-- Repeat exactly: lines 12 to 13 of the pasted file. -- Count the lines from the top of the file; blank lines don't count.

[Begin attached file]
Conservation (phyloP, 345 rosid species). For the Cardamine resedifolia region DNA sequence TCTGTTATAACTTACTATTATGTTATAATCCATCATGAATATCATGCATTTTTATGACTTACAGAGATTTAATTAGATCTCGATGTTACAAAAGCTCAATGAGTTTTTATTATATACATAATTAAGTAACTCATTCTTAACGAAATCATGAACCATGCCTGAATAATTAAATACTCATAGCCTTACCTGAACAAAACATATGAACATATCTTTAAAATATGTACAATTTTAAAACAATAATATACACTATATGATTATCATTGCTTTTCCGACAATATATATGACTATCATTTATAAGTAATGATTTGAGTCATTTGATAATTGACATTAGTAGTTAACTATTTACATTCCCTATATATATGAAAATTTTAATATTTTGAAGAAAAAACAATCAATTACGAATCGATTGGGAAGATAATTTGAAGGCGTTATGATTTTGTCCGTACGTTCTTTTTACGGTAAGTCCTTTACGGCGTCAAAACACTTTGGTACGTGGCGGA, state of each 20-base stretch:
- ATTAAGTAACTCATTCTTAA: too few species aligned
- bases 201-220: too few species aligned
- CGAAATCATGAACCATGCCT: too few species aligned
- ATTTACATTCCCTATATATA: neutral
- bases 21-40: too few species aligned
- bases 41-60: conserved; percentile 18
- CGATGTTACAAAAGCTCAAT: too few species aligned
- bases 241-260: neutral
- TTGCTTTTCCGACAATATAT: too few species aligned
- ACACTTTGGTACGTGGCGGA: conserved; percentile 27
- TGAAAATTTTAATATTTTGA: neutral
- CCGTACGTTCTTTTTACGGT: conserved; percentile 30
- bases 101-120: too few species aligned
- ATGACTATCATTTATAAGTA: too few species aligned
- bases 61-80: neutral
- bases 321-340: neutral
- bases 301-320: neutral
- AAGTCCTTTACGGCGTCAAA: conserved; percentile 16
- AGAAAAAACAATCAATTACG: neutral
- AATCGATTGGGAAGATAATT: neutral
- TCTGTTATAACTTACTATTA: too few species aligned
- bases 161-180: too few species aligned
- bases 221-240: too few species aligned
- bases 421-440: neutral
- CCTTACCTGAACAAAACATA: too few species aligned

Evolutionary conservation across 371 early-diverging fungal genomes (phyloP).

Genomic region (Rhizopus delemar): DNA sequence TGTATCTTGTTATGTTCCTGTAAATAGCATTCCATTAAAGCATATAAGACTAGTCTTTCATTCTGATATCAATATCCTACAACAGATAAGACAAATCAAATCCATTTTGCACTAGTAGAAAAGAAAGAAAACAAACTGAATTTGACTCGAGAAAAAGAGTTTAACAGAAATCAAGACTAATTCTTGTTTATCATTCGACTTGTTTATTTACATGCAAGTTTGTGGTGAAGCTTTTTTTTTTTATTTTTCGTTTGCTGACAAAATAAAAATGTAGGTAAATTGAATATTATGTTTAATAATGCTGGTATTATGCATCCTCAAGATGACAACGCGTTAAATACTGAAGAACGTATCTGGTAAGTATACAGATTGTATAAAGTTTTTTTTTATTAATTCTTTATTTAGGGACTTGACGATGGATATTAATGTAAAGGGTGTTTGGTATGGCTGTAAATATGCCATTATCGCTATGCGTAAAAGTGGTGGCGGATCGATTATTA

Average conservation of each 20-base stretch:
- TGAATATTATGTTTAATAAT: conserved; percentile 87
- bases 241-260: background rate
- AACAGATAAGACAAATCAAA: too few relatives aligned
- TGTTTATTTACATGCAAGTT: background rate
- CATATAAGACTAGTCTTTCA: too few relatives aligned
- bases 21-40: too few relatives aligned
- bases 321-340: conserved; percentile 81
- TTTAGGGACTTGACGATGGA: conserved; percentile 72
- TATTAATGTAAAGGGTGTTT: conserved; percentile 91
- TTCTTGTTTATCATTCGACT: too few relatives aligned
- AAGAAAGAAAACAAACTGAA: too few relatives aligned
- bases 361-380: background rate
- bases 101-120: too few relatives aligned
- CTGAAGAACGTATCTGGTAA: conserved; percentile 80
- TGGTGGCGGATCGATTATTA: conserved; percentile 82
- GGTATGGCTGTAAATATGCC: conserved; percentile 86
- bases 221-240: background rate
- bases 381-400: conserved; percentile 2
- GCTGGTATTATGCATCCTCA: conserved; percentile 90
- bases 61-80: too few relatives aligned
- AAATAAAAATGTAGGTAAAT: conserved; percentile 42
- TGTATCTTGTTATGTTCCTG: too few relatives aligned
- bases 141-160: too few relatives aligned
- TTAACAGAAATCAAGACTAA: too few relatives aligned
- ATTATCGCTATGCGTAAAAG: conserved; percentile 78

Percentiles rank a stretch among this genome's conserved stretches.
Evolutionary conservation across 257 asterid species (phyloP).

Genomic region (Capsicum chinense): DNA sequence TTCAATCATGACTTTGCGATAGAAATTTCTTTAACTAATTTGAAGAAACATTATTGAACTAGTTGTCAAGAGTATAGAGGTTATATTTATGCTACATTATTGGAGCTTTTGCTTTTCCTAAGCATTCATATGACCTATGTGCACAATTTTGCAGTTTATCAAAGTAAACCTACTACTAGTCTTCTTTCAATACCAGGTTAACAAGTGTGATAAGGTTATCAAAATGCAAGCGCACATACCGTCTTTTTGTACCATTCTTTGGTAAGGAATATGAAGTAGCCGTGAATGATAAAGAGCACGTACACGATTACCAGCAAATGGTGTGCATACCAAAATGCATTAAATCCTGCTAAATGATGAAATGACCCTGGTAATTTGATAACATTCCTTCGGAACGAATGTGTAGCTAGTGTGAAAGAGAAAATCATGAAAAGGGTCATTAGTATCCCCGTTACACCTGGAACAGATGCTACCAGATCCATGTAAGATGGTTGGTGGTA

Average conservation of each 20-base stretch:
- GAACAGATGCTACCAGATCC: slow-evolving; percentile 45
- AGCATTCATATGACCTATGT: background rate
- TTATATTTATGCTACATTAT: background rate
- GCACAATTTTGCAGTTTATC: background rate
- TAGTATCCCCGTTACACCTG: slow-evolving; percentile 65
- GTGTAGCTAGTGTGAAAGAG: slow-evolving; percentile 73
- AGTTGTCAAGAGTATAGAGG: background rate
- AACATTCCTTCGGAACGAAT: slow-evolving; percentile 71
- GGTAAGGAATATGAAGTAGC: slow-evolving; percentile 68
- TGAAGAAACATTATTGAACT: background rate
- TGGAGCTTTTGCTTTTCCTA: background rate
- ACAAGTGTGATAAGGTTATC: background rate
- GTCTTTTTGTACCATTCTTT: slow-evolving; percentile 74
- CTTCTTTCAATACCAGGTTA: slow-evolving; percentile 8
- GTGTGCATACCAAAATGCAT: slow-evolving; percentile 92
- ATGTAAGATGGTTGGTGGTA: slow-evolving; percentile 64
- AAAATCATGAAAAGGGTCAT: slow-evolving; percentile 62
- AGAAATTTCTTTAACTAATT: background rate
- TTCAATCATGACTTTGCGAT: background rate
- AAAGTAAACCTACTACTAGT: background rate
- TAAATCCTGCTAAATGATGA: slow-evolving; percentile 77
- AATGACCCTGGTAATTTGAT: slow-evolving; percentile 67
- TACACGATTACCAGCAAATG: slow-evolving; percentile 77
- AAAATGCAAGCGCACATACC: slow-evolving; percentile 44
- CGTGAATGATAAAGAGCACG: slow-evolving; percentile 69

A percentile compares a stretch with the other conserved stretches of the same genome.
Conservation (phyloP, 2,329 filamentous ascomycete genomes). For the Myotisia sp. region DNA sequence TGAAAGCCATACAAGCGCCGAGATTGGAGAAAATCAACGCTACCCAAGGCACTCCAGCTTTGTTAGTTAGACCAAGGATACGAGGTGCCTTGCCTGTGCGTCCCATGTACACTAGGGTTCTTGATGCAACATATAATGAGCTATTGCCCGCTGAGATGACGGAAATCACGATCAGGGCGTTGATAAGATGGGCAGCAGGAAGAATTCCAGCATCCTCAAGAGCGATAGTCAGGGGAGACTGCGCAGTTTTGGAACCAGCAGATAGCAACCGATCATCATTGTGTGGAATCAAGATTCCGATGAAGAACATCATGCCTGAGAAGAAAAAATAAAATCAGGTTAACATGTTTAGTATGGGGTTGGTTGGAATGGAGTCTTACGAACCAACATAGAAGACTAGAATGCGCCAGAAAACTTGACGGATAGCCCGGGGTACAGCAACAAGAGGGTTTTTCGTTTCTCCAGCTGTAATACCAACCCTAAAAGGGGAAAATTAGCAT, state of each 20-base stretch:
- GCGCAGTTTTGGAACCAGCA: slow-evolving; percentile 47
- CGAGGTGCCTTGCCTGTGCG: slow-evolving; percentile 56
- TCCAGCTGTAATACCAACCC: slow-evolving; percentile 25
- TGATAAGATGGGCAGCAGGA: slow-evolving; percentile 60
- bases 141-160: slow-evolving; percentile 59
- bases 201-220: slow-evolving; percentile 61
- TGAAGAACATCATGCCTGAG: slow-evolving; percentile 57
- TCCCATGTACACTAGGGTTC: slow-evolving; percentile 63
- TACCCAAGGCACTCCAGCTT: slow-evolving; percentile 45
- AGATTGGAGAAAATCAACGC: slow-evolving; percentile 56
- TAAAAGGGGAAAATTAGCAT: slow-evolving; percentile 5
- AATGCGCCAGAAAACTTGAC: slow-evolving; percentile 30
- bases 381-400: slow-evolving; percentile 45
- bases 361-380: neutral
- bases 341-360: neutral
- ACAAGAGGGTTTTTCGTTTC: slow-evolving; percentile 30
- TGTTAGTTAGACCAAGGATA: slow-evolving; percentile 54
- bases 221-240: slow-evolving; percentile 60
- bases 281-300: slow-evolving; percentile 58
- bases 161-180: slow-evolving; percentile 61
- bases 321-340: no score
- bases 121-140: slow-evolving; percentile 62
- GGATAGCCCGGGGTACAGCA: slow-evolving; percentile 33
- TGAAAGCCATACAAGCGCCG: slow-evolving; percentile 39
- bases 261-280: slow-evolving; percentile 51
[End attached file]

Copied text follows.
- TGAAAATTTTAATATTTTGA: neutral
- CCGTACGTTCTTTTTACGGT: conserved; percentile 30